You may be at risk for toxic relationships if you become so absorbed in your partner’s problems you don’t often have time to identify, or solve, your own. Or, you care so deeply about your partner that you’ve lost track of your own needs.
Do your romantic relationships bring out your insecurities and cause you to mistrust your own judgment? Many people become involved or even obsessed with the wrong partner – someone who is emotionally unavailable, with other partners, addicted to substances – or who cannot love them back.
People who are attracted to partners who hurt them often confuse chemistry and compatibility. In fact, they are both essential to a long-lasting healthy intimate relationship. Whereas chemistry (how interesting and stimulating you find the person) is essential to keeping couples interested, compatibility (sharing common values, goals, and having fun together) will help a couple get through tough times.
Perhaps the first step in evaluating whether a relationship is toxic is looking at the difference between compatibility and chemistry.
- Chemistry: This usually refers to physical attraction but can include intellectual attraction as well. It is about how interesting and stimulating you find the person. Do you enjoy each other’s touch and is their sexual chemistry? It’s essential because, without it, you are little more than friends.
- Compatibility: Is about sharing common values and goals, having fun together, and liking each other: it helps to sustain a couple through tough times. However, both chemistry and compatibility are essential to a long-lasting healthy intimate relationship.
If you find yourself attracted to someone you don’t have both chemistry and compatibility with, you may be inclined to have toxic relationships. Perhaps you grew up in a family where you were a caretaker or focused more on making others happy. Maybe you even felt that you had to be in a good mood regardless of your true feelings.
Many women are in toxic relationships because they consistently put their partner’s needs before their own. Girls are often raised to tune out their inner voice and this can set the stage for one-sided or toxic relationships because they look for their partner to validate them. Keep in mind that emotional intimacy is not emotional dependency. If your relationship causes you to be anxious or causes you to question your sense of self, it may not be the best relationship for you.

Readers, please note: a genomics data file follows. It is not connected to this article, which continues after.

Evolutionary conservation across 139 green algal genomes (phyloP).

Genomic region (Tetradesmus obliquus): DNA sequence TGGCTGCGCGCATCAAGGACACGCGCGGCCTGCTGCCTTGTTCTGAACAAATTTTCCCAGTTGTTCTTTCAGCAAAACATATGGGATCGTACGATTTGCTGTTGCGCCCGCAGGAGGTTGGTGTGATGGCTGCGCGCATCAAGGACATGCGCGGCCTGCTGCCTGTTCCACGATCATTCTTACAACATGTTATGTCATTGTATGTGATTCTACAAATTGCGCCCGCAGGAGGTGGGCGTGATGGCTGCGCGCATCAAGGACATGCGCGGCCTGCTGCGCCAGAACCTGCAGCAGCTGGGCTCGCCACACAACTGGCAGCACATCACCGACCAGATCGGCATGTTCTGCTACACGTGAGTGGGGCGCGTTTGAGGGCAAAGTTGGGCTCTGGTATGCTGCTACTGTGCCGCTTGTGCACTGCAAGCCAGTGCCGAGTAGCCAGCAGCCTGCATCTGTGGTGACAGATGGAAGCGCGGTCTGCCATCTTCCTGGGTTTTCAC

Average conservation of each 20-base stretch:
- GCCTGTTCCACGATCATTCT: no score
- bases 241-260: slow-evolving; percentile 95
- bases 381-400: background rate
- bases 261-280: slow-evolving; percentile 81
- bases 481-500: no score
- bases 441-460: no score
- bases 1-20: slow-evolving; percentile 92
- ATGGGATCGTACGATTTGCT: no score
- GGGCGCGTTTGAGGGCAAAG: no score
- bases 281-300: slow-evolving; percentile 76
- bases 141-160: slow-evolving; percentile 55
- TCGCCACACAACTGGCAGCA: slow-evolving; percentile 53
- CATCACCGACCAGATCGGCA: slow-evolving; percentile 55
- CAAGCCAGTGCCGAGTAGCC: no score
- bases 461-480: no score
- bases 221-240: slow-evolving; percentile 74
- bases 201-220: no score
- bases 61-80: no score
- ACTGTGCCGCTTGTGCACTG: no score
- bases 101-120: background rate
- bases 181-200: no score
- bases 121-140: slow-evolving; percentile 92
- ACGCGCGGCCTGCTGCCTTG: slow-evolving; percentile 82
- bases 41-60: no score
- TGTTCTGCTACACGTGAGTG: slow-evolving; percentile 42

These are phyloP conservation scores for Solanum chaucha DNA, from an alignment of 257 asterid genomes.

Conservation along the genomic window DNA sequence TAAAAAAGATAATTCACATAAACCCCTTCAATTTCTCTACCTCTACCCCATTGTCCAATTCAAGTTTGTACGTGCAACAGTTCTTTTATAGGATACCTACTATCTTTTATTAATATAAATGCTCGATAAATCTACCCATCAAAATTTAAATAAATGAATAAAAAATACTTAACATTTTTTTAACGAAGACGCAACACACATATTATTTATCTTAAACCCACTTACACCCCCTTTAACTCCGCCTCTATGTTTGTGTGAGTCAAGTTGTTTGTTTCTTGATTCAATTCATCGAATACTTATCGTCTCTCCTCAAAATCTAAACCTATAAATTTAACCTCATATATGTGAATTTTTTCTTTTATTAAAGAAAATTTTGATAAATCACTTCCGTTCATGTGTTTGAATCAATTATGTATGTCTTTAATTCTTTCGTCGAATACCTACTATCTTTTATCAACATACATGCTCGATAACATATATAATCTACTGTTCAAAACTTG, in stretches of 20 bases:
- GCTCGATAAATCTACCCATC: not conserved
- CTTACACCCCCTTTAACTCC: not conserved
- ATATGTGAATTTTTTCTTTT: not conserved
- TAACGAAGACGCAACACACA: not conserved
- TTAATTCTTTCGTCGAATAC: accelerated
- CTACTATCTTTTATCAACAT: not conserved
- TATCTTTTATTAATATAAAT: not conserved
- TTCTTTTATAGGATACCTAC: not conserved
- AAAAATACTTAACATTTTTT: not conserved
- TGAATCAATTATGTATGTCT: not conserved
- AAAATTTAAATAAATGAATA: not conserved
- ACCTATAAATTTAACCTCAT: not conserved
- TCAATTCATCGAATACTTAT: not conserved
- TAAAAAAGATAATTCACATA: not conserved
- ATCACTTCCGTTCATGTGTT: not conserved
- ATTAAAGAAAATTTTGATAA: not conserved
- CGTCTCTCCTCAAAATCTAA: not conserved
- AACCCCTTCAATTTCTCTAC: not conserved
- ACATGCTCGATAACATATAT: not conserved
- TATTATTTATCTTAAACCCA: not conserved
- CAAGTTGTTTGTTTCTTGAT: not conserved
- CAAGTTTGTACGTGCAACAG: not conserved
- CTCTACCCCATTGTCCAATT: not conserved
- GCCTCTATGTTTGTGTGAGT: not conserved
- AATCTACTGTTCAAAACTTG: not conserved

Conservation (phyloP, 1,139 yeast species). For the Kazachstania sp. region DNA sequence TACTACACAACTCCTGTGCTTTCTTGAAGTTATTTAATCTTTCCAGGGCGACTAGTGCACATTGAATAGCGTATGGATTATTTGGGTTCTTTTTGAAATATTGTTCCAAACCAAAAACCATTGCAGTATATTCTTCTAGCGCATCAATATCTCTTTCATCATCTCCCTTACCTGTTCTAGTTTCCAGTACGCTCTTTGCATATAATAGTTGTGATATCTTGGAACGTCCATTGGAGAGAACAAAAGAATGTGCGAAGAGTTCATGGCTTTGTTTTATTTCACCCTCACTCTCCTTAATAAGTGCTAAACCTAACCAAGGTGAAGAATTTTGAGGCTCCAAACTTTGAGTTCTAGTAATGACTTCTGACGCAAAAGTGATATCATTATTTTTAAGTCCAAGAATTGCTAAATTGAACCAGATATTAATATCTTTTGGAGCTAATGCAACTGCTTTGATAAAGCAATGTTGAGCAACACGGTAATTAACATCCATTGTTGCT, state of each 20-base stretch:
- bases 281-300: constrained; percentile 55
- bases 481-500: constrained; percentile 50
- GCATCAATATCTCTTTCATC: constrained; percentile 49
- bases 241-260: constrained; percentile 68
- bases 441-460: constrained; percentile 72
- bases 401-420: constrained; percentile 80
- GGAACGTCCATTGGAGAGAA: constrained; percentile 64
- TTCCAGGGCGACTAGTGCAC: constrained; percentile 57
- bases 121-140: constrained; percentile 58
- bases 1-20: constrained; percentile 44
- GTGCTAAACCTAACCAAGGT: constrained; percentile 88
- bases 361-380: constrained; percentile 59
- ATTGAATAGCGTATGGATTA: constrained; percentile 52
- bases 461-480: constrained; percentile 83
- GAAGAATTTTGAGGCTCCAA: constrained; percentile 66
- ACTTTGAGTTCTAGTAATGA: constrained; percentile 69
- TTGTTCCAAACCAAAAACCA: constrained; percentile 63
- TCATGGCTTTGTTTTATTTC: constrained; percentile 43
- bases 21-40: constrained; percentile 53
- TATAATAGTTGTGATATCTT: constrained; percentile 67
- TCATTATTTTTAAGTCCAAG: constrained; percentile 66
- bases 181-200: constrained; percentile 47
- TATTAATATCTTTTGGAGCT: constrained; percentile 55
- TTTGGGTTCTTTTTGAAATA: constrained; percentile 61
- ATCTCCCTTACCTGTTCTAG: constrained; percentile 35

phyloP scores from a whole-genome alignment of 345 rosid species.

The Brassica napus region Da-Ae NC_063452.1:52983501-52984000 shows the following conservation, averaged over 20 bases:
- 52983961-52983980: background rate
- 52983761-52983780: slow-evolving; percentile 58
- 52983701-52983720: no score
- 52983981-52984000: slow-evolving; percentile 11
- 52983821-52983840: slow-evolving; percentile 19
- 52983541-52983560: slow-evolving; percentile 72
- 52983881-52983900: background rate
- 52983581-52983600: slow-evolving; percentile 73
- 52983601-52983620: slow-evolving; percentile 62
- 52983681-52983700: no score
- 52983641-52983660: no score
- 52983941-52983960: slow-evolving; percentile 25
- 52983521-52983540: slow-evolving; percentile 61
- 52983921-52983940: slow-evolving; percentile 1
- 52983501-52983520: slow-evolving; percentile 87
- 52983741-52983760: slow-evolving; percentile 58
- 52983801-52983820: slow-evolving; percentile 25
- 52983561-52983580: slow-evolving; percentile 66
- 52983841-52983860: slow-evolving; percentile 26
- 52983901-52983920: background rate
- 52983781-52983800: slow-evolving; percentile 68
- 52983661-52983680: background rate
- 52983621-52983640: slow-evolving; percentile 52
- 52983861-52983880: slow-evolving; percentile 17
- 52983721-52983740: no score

You may be at risk for toxic relationships if you become so absorbed in your partner’s problems you don’t often have time to identify, or solve, your own. Or, you care so deeply about your partner that you’ve lost track of your own needs. If you have this tendency, you may find setting limits hard and have trouble asking for what you need from your partner. The good news is that this pattern, which often begins in childhood, can be reversed.
Before you can begin to build successful relationships, you must have healthy self-esteem – which means believing in yourself. One of the key things to consider is: how do you treat yourself? No one will treat you with respect if you devalue yourself. You must rid yourself of self-defeating thoughts such as "I'm stupid" or “No one will ever love me” if you want to build relationships based on love, trust, and intimacy.
For example, Kara, an outgoing thirty-year-old, provided Tim with unconditional love and did her best to make up for his dysfunctional childhood by trying to please him. After they moved in together, she cooked Tim his favorite meals, did his laundry, and even helped take care of his four-year-old son on weekends.